The Vikings were responsible for a historic milestone in the late rounds of the 2016 NFL draft. Their sixth-round selection, German wide receiver Moritz Böhringer, was the first European player ever to be drafted by an NFL team without having previously played at any level in North America.[94] After Teddy Bridgewater went down with a knee injury in the preseason of 2016, the Vikings traded their 2017 first round pick and a conditional fourth round pick to the Philadelphia Eagles for quarterback Sam Bradford, who threw for 20 touchdowns, 5 interceptions, 3,877 yards, and while starting the season a league best 5-0, completed the season 3-8 for a season total of 8-8.[95] Following the knee injury, the Vikings declined to pick up the fifth-year option on Bridgewater. Running back Adrian Peterson went down to injury in Week 2 against the Green Bay Packers with a torn meniscus and was placed on the Injured Reserve until Week 15. On February 28, 2017, the Vikings announced they would not exercise Peterson's 2017 contract option which made him a free agent. Had they exercised the option, Peterson would be owed $18 million for the 2017 season.[96] On April 25, 2017, the New Orleans Saints signed Peterson to a 2-year, $7 million contract, ending his tenure with the Vikings since his debut in 2007 as a rookie.[97] He holds several Vikings records including most career rushing touchdowns, career rushing yards, and most rushing yards in a season.[98]

In the summer of 2017, the Vikings ownership announced they would end the 52-year annual tradition of summer training camp in Mankato, Minnesota at Minnesota State University, Mankato as they built a large new headquarters building, training facility and area property development in Eagan, Minnesota on the site of the former Northwest Airlines offices completed in the spring of 2018 in time for the 2018 summer training camp that July.[99][100]

The Vikings won the NFC North for the second time in three years in 2017, finishing with a 13–3 record that saw them go into the playoffs as the number 2 seed in the NFC. In the divisional round, they came up against the New Orleans Saints. With less than 10 seconds remaining in the game and trailing by a single point, the Vikings lined up on 3rd-and-10 on their own 39-yard line. Quarterback Case Keenum threw the ball to wide receiver Stefon Diggs inside field goal range near the right sideline, giving the receiver a chance to get out of bounds with just enough time for a game-winning field goal attempt; however, safety Marcus Williams missed his attempted tackle, allowing Diggs to run down the sideline unopposed for the first walk-off game-winning touchdown in NFL playoff history.[101] On KFAN 100.3, radio announcer Paul Allen called the play the 'Minneapolis Miracle'.[102][103] The Vikings went on to the NFC Championship for the opportunity to play in Super Bowl LII in their own stadium, only to lose 38–7 to the eventual Super Bowl champion Philadelphia Eagles.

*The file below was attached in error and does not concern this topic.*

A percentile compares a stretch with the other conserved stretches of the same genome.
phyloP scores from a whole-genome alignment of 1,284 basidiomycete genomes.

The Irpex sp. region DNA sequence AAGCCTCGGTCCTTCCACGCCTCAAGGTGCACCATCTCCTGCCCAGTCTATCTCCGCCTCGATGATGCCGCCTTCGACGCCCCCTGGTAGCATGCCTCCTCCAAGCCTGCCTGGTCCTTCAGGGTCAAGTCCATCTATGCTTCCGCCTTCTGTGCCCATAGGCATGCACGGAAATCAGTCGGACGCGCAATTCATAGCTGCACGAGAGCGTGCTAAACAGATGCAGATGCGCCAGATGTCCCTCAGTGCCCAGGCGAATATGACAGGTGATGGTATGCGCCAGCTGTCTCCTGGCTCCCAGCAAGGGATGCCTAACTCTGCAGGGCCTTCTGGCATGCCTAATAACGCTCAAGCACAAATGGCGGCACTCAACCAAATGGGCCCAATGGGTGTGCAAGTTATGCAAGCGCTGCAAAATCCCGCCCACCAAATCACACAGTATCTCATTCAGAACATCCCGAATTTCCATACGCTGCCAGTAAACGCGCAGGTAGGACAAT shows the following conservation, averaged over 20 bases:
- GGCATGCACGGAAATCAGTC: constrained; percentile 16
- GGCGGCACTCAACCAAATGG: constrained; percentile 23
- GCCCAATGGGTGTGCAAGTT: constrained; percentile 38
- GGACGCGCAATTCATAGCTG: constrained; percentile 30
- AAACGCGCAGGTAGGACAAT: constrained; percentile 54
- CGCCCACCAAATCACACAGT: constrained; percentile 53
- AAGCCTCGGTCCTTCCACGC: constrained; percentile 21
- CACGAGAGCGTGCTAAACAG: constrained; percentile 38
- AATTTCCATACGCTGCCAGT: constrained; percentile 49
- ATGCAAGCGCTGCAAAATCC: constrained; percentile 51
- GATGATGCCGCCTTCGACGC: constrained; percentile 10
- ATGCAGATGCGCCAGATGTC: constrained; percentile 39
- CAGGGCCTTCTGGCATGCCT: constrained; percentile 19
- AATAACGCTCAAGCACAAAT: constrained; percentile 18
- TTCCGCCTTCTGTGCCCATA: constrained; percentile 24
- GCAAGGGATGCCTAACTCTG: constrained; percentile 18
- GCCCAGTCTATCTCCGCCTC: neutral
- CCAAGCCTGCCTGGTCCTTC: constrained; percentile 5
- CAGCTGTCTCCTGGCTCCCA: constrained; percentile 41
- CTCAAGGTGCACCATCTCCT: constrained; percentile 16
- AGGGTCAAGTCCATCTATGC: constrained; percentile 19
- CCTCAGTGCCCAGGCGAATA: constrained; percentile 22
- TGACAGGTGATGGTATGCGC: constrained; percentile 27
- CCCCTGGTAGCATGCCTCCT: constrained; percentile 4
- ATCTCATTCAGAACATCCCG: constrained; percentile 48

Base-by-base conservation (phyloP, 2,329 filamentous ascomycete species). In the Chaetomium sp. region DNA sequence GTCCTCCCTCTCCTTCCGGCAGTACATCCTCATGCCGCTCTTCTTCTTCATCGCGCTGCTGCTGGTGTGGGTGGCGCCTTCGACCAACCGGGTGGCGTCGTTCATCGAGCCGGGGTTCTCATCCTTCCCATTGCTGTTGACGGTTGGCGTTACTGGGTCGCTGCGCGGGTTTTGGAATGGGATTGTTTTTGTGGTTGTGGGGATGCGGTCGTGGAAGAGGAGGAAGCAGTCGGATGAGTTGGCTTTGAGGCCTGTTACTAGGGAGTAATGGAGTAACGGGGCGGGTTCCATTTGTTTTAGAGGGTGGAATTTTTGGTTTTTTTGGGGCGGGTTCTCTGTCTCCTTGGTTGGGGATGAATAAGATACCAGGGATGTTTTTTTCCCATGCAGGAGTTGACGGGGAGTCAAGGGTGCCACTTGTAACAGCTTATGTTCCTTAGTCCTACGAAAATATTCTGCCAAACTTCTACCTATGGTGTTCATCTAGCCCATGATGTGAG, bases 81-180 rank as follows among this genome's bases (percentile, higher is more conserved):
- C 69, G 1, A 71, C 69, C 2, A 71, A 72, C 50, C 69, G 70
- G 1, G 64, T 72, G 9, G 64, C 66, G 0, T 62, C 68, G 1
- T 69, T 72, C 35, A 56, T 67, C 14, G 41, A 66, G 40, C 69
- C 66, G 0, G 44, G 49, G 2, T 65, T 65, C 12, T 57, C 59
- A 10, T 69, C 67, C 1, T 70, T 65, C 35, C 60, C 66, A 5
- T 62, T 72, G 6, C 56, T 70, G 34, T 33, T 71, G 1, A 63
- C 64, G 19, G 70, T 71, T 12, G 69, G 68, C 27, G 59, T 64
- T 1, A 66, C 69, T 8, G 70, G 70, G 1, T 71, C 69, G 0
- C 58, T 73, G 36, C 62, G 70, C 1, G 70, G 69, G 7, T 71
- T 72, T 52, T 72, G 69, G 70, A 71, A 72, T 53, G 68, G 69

Logo and uniforms

The Vikings' trademark horned helmet and purple-and-gold uniforms were designed by Los Angeles Examiner cartoonist Karl Hubenthal. Bert Rose and Norm Van Brocklin both knew Hubenthal from their days with the Los Angeles Rams organization. Hubenthal also designed the original Norseman logo.[104]

From the team's debut in 1961 to 1995, the Vikings' logos and uniforms essentially remained the same. Reflecting Minnesota's Scandinavian cultural heritage, one of the team's two primary logos consists of a profile of a blond Norseman, while the other consists of a white Viking horn.[105]

The team's helmet is purple with a Viking horn logo on each side.[106] Each horn is outlined in gold. The horn logo was slightly revised in 2006. The original uniform design consisted of white pants, gold trim, and either purple or white jerseys. From 1962 to 1964, the Vikings wore purple pants with their white jerseys (The Vikings, with their new uniform, still wear, on occasion, purple pants with yellow and white trim). In a design that was unique among American football teams, the white jerseys had a completely different stripe pattern, which was over the shoulders, than the purple ones, which was around the sleeve cuff. These unique shoulder stripes on the white jerseys did not appear until 1969, the year they went to their first Super Bowl. There have also been minor changes to the uniform design throughout the years, such as changing the color of the face mask from gray to white in 1980, and then to purple in 1985. In addition, the Norseman logo was added to the sleeves in 1996, and the purple jersey stripes were toned down with that change; the TV numbers, previously located on the jersey sleeves, moved up to the shoulders as well that year. The Vikings continued to wear black shoes until Les Steckel became head coach in 1984; they were the last NFL team to make the change from black to white shoes. In 2006, the team returned to black shoes for first time since the 1983 season.[107][108]